My understanding is that when you take a predicate and specify a subject, it becomes a proposition. Here, I think it was intended that "you" is not the general term for "somebody" but rather the particular person, you (the reader).
I would write your (i) as
i) (p -> q) is false
just to be extra safe that nobody interprets it as
i) (p -> (q is false)) is true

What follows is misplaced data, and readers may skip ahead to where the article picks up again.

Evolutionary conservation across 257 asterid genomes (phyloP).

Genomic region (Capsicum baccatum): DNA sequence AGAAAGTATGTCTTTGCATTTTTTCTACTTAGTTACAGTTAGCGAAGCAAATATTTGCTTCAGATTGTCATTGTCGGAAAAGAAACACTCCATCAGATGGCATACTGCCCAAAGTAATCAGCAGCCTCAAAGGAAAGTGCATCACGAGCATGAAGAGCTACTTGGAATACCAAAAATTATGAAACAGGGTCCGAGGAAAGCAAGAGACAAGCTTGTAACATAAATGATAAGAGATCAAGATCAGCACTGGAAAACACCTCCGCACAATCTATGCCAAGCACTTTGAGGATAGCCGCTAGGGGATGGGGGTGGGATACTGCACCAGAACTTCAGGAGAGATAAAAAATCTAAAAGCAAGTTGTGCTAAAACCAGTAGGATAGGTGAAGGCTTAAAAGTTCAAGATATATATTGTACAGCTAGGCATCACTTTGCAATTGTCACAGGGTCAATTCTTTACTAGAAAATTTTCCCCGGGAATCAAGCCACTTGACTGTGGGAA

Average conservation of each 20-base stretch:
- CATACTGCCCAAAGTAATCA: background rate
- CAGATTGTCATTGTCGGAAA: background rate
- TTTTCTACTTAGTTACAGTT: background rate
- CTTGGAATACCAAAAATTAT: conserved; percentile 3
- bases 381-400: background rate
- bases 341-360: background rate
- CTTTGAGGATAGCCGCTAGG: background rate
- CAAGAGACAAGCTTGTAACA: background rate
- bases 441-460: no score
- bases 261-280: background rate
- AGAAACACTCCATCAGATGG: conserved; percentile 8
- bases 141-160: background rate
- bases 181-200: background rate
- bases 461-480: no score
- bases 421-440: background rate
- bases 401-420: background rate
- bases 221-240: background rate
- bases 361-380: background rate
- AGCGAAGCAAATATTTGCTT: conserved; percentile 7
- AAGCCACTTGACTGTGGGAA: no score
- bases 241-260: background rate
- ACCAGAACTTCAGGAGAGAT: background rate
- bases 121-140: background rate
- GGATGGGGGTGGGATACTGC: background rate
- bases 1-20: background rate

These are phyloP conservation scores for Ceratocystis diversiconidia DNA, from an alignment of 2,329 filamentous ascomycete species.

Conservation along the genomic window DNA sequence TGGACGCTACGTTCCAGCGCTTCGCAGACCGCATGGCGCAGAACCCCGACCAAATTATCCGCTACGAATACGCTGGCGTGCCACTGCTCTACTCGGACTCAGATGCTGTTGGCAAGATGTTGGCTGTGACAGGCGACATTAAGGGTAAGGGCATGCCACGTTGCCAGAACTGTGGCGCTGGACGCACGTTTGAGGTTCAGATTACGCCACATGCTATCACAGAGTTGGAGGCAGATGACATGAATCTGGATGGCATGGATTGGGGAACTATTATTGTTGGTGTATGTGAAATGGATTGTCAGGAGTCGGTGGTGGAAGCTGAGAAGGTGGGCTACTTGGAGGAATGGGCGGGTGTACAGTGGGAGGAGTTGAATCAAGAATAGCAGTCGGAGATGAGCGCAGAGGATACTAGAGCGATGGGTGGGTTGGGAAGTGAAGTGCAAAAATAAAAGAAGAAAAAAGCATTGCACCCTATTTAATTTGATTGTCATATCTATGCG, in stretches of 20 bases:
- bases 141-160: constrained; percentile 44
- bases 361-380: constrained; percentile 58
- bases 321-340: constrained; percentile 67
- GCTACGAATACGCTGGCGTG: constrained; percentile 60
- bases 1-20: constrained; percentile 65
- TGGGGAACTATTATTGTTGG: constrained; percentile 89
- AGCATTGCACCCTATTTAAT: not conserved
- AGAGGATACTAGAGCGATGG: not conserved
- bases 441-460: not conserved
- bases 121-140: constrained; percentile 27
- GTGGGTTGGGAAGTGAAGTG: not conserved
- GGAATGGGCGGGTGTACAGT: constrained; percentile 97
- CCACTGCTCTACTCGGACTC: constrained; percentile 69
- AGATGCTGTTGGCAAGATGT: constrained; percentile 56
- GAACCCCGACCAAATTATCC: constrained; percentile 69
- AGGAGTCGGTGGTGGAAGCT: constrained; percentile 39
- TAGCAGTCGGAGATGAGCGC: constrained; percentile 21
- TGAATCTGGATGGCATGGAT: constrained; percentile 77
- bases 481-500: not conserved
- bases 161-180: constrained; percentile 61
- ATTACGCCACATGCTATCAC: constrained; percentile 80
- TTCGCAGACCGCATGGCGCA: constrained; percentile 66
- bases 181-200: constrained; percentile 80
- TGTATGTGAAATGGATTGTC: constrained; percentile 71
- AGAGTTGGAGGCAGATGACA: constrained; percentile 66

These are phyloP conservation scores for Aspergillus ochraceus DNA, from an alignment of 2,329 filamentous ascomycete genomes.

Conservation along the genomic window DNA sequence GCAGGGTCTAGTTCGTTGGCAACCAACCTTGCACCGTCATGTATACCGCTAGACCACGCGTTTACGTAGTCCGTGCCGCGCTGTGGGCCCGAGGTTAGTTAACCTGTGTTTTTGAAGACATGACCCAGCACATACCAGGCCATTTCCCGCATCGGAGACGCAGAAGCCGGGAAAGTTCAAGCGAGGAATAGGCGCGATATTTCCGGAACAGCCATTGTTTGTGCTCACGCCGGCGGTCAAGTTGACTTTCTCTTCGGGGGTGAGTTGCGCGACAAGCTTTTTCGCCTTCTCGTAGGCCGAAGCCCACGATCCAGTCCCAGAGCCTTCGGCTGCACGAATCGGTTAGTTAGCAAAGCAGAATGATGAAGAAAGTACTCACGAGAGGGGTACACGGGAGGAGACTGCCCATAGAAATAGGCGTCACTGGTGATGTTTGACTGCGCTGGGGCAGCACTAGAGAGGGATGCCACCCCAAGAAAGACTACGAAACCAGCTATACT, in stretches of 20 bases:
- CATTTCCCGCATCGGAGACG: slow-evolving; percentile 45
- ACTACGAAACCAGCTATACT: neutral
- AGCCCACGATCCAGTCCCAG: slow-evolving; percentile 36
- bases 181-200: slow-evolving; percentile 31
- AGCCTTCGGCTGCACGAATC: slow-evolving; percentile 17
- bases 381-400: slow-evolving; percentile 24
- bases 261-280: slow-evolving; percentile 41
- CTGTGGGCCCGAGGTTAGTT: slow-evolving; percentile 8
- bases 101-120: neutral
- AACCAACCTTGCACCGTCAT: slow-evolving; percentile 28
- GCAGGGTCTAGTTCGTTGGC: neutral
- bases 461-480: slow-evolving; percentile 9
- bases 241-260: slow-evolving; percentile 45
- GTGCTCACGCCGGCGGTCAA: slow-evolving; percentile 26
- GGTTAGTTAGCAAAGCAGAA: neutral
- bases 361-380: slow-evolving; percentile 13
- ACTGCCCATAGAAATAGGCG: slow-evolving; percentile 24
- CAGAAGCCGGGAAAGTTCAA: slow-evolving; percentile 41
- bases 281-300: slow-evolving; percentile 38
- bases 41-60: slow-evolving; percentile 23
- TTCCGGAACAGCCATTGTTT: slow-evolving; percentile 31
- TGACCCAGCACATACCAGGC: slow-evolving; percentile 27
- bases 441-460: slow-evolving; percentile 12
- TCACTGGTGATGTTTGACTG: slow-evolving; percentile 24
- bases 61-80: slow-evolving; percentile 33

I can give an illustration of why the book's conclusion is right: Say every Monday when you can access the network, you can change your grade, but only on Monday. So accessing the network is not sufficient for changing your grade, meaning (p -> q) is false. But suppose you have access to the network on all days, meaning p is true. Now given all these facts, we cannot conclude whether q is true, because we don't know what day of the week it is.